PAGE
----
Interannual to Decadal Climate Variability Information for Risk Assessment, Urban Water Policy, and Decision Support: Case Studies of Kansas City, Lincoln, and Great Falls Urban Areas within the Missouri River Basin
National Oceanic and Atmospheric Administration – Climate Program Office – Sectoral Applications Research Program; Sept. 2011 – August 2013
Vikram M. Mehta, CRCES
Norman Rosenberg, CRCES
Katherin Mendoza, CRCES
Cody L. Knutson, National Drought Mitigation Center, Univ. of Nebraska-Lincoln
Jesse Aber, Montana Governor’s Drought Advisory Committee, Helena, Montana
Doug Kluck, NOAA, Kansas City, Missouri
Expert Advisory Committee:
Mike Jacobson; Manager, Great Falls Public Works Utility Plant; Great Falls, Montana
Jake Kandelin; Hydrologist, Montana DEQ Public Water Supply, Helena, Montana
Jerry Obrist; Chief Engineer of Water Works, Lincoln Water System, Lincoln, Nebraska
Tom Schrempp; Water One, Kansas City, Kansas
Andy Ensz; Water Modeler, Kansas Water Office, Topeka, Kansas
Bob Peters; Water Resource Engineer, Denver Water System, Denver, Colorado
Laurna Kaatz; Climate Scientist, Denver Water System, Denver, Colorado
Dr. Bruce Dvorak; Interim Director, UNL Water Center; and Professor, Biological Systems Engineering, University of Nebraska-Lincoln, Lincoln, Nebraska
Tim Felchle; Chief of Reservoir Operations, Bureau of Reclamation, Great Plains Region, Montana Area Office, Billings, Montana
We propose to undertake a systematic assessment of the effects of interannual to decadal climate variability on water security in three urban areas in the Missouri River Basin (MRB): the Greater Kansas City area, Lincoln, NE, and Great Falls, MT. Based on these case studies, we will develop a broad-scale survey of vulnerability of water security of other urban areas in the MRB and elsewhere to climate variability for future in-depth assessments. The scientific objectives of proposed research are: (1) To identify quantitative and qualitative impacts and indicators of interannual and decadal climate variability on water supply and demand (thus water security) in the three selected urban areas; (2) To characterize the potential vulnerability of municipalities across the MRB to interannual and decadal climate variability, and to assess potential adaptive responses; (3) To calibrate a hydrologic model against observations of stream flow and ground water recharge for use in anticipating the impacts of various scenarios of future interannual and decadal climate variability in decision support systems; and (4) To identify ways in which information on interannual and decadal climate variability in the MRB can be incorporated into urban water policy, decision support, and management systems. These scientific objectives will be addressed under the hypothesis, based on our previous research, that decadal climate variability (DCV) phenomena are influential in urban water supply and possibly in demand also, and that it may be possible to use timely DCV information for risk reduction in urban water security if we understand how urban water security is affected by DCV and what DCV information is needed by urban water managers. The proposed research will be guided by advisors drawn from water agencies in the study areas.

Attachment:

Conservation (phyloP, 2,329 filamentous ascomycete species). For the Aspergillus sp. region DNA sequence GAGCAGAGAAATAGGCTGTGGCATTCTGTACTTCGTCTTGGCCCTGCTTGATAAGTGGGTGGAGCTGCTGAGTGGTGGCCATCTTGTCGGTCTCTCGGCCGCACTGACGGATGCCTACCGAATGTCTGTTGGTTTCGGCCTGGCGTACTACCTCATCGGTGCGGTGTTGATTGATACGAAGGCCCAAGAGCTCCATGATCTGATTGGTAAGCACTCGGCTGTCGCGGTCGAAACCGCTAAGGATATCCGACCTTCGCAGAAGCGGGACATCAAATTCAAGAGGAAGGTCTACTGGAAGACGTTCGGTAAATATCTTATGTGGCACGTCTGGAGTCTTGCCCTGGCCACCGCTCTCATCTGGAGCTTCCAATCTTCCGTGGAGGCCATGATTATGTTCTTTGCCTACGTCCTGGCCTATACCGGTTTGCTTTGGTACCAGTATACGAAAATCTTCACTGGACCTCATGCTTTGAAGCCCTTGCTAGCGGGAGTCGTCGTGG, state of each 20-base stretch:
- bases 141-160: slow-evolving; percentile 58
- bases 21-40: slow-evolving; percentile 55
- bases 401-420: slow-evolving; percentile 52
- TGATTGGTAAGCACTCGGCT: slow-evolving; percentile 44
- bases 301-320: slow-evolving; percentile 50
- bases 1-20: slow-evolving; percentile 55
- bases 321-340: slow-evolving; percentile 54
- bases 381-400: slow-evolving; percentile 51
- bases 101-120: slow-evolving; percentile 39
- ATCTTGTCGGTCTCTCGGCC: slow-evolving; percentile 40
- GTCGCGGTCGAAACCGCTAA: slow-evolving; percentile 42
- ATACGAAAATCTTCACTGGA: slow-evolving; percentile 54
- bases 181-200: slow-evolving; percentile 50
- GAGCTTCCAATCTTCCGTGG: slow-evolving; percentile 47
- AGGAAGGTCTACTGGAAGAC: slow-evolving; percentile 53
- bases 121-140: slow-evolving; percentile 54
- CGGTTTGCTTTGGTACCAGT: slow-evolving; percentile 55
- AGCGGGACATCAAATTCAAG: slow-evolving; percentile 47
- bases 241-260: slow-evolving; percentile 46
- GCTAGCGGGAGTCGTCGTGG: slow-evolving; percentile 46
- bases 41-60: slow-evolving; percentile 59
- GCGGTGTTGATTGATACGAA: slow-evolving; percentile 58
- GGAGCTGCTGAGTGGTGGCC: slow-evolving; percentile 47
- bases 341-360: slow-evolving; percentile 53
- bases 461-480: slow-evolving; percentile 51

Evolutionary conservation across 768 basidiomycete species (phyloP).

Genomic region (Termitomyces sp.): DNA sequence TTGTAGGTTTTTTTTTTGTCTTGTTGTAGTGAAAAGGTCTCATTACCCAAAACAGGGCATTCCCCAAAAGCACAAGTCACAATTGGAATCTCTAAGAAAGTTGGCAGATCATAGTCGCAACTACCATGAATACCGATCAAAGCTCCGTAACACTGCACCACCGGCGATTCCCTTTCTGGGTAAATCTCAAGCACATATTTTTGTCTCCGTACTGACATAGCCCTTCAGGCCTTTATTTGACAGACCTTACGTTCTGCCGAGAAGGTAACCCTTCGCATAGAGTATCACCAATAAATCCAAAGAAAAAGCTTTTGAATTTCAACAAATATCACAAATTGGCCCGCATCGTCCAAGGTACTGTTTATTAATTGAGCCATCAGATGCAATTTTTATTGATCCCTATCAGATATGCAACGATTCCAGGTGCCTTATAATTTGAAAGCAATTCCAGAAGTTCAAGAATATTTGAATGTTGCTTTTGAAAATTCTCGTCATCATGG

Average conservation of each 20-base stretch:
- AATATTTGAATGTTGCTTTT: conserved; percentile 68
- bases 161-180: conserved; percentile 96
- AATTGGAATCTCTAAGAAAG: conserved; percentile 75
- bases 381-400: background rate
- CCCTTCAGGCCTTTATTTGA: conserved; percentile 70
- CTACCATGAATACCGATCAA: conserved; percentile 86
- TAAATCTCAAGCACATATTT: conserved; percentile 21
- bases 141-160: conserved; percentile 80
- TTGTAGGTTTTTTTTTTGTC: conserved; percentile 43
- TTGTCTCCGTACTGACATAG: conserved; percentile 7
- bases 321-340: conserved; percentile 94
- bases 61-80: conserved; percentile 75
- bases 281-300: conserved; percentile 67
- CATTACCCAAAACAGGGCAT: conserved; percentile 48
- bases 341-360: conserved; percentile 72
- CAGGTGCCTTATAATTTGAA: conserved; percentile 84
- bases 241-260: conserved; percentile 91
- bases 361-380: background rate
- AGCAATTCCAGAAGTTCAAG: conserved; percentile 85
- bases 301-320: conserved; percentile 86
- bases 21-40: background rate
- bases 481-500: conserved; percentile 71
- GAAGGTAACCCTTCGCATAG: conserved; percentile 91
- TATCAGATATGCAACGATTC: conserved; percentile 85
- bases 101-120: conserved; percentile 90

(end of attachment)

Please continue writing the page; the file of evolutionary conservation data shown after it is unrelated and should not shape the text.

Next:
The information developed from the three case studies will provide a means of factoring climate variability information into current and future water policy- and decision-making support systems in these and other urban areas. Although the scope of the proposed project is limited to three urban areas in the MRB, we will plan and execute the project and communicate its results to water management professionals in several ways, including via a guidebook, so that the lessons from this project can be applied in other urban areas within, as well as outside, the MRB. The proposed research is consistent with the FY2011 CSI-Water Program’s focus area of climate-related impacts on urban water resource planning. Specifically, the proposed research will identify and assess key vulnerabilities of the selected urban areas’ water security to interannual to decadal climate variability. It will also identify and assess ways in which adaptive responses to climate variability can be implemented.